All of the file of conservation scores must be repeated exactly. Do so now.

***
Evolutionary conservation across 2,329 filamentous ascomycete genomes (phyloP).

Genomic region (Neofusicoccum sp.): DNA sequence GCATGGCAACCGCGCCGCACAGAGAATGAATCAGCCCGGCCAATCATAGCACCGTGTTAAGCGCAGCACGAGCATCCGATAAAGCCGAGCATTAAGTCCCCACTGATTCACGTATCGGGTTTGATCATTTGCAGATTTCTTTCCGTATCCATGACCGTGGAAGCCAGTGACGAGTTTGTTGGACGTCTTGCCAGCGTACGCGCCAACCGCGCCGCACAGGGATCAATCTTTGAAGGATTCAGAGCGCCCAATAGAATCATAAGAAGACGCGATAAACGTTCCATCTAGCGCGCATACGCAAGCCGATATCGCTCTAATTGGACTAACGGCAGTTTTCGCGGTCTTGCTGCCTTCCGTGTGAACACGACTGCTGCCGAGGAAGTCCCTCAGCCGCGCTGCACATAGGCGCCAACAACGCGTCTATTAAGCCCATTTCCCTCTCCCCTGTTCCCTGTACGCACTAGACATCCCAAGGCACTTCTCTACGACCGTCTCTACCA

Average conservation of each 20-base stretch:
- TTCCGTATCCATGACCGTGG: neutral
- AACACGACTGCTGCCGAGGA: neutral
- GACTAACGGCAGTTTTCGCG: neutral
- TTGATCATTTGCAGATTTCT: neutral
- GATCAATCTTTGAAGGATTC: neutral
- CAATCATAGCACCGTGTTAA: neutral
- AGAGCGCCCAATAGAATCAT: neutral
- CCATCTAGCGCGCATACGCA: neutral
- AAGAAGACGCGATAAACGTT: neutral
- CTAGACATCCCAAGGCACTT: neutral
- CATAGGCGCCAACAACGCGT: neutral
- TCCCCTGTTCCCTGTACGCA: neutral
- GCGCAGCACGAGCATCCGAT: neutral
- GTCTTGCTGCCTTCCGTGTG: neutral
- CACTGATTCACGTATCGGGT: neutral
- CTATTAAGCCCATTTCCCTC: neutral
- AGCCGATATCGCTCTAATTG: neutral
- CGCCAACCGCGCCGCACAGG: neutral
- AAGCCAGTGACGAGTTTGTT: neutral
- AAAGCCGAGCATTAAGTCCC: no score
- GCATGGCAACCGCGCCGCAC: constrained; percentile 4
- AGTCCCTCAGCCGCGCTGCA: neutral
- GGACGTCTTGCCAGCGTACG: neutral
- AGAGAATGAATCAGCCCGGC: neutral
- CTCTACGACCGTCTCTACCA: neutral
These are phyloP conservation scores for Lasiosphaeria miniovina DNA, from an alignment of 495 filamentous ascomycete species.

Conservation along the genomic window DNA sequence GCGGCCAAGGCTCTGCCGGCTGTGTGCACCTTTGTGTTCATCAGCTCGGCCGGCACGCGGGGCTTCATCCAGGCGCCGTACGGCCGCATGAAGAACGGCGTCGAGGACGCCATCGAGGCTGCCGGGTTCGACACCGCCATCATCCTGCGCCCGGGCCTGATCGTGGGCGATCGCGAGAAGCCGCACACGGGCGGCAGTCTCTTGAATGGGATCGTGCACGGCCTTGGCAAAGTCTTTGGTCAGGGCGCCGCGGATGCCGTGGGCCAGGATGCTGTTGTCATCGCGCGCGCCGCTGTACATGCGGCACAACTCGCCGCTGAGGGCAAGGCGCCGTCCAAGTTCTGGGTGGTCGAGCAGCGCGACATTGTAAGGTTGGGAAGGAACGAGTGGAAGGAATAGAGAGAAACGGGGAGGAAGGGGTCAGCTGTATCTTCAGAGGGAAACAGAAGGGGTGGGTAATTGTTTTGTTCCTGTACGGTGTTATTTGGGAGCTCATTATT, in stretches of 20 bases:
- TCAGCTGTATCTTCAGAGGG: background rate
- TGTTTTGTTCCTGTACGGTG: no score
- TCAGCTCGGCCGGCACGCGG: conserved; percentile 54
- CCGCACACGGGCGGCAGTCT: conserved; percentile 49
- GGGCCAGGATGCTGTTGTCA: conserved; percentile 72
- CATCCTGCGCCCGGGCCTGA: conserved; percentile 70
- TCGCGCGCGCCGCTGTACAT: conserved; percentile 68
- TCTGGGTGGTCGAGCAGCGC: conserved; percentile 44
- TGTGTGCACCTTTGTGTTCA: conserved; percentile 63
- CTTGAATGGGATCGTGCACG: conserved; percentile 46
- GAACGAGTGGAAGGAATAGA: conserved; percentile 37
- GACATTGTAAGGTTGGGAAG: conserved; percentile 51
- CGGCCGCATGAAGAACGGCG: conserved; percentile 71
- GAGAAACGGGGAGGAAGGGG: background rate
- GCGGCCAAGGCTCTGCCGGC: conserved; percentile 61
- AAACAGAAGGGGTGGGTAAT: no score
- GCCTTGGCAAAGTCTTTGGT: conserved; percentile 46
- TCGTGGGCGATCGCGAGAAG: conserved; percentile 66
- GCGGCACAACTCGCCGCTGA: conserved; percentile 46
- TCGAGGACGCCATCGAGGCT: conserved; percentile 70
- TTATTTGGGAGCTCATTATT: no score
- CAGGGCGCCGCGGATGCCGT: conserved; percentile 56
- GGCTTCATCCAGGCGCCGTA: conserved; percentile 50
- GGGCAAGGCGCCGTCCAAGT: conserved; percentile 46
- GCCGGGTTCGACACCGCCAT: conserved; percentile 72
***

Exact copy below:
Evolutionary conservation across 2,329 filamentous ascomycete genomes (phyloP).

Genomic region (Neofusicoccum sp.): DNA sequence GCATGGCAACCGCGCCGCACAGAGAATGAATCAGCCCGGCCAATCATAGCACCGTGTTAAGCGCAGCACGAGCATCCGATAAAGCCGAGCATTAAGTCCCCACTGATTCACGTATCGGGTTTGATCATTTGCAGATTTCTTTCCGTATCCATGACCGTGGAAGCCAGTGACGAGTTTGTTGGACGTCTTGCCAGCGTACGCGCCAACCGCGCCGCACAGGGATCAATCTTTGAAGGATTCAGAGCGCCCAATAGAATCATAAGAAGACGCGATAAACGTTCCATCTAGCGCGCATACGCAAGCCGATATCGCTCTAATTGGACTAACGGCAGTTTTCGCGGTCTTGCTGCCTTCCGTGTGAACACGACTGCTGCCGAGGAAGTCCCTCAGCCGCGCTGCACATAGGCGCCAACAACGCGTCTATTAAGCCCATTTCCCTCTCCCCTGTTCCCTGTACGCACTAGACATCCCAAGGCACTTCTCTACGACCGTCTCTACCA

Average conservation of each 20-base stretch:
- TTCCGTATCCATGACCGTGG: neutral
- AACACGACTGCTGCCGAGGA: neutral
- GACTAACGGCAGTTTTCGCG: neutral
- TTGATCATTTGCAGATTTCT: neutral
- GATCAATCTTTGAAGGATTC: neutral
- CAATCATAGCACCGTGTTAA: neutral
- AGAGCGCCCAATAGAATCAT: neutral
- CCATCTAGCGCGCATACGCA: neutral
- AAGAAGACGCGATAAACGTT: neutral
- CTAGACATCCCAAGGCACTT: neutral
- CATAGGCGCCAACAACGCGT: neutral
- TCCCCTGTTCCCTGTACGCA: neutral
- GCGCAGCACGAGCATCCGAT: neutral
- GTCTTGCTGCCTTCCGTGTG: neutral
- CACTGATTCACGTATCGGGT: neutral
- CTATTAAGCCCATTTCCCTC: neutral
- AGCCGATATCGCTCTAATTG: neutral
- CGCCAACCGCGCCGCACAGG: neutral
- AAGCCAGTGACGAGTTTGTT: neutral
- AAAGCCGAGCATTAAGTCCC: no score
- GCATGGCAACCGCGCCGCAC: constrained; percentile 4
- AGTCCCTCAGCCGCGCTGCA: neutral
- GGACGTCTTGCCAGCGTACG: neutral
- AGAGAATGAATCAGCCCGGC: neutral
- CTCTACGACCGTCTCTACCA: neutral
These are phyloP conservation scores for Lasiosphaeria miniovina DNA, from an alignment of 495 filamentous ascomycete species.

Conservation along the genomic window DNA sequence GCGGCCAAGGCTCTGCCGGCTGTGTGCACCTTTGTGTTCATCAGCTCGGCCGGCACGCGGGGCTTCATCCAGGCGCCGTACGGCCGCATGAAGAACGGCGTCGAGGACGCCATCGAGGCTGCCGGGTTCGACACCGCCATCATCCTGCGCCCGGGCCTGATCGTGGGCGATCGCGAGAAGCCGCACACGGGCGGCAGTCTCTTGAATGGGATCGTGCACGGCCTTGGCAAAGTCTTTGGTCAGGGCGCCGCGGATGCCGTGGGCCAGGATGCTGTTGTCATCGCGCGCGCCGCTGTACATGCGGCACAACTCGCCGCTGAGGGCAAGGCGCCGTCCAAGTTCTGGGTGGTCGAGCAGCGCGACATTGTAAGGTTGGGAAGGAACGAGTGGAAGGAATAGAGAGAAACGGGGAGGAAGGGGTCAGCTGTATCTTCAGAGGGAAACAGAAGGGGTGGGTAATTGTTTTGTTCCTGTACGGTGTTATTTGGGAGCTCATTATT, in stretches of 20 bases:
- TCAGCTGTATCTTCAGAGGG: background rate
- TGTTTTGTTCCTGTACGGTG: no score
- TCAGCTCGGCCGGCACGCGG: conserved; percentile 54
- CCGCACACGGGCGGCAGTCT: conserved; percentile 49
- GGGCCAGGATGCTGTTGTCA: conserved; percentile 72
- CATCCTGCGCCCGGGCCTGA: conserved; percentile 70
- TCGCGCGCGCCGCTGTACAT: conserved; percentile 68
- TCTGGGTGGTCGAGCAGCGC: conserved; percentile 44
- TGTGTGCACCTTTGTGTTCA: conserved; percentile 63
- CTTGAATGGGATCGTGCACG: conserved; percentile 46
- GAACGAGTGGAAGGAATAGA: conserved; percentile 37
- GACATTGTAAGGTTGGGAAG: conserved; percentile 51
- CGGCCGCATGAAGAACGGCG: conserved; percentile 71
- GAGAAACGGGGAGGAAGGGG: background rate
- GCGGCCAAGGCTCTGCCGGC: conserved; percentile 61
- AAACAGAAGGGGTGGGTAAT: no score
- GCCTTGGCAAAGTCTTTGGT: conserved; percentile 46
- TCGTGGGCGATCGCGAGAAG: conserved; percentile 66
- GCGGCACAACTCGCCGCTGA: conserved; percentile 46
- TCGAGGACGCCATCGAGGCT: conserved; percentile 70
- TTATTTGGGAGCTCATTATT: no score
- CAGGGCGCCGCGGATGCCGT: conserved; percentile 56
- GGCTTCATCCAGGCGCCGTA: conserved; percentile 50
- GGGCAAGGCGCCGTCCAAGT: conserved; percentile 46
- GCCGGGTTCGACACCGCCAT: conserved; percentile 72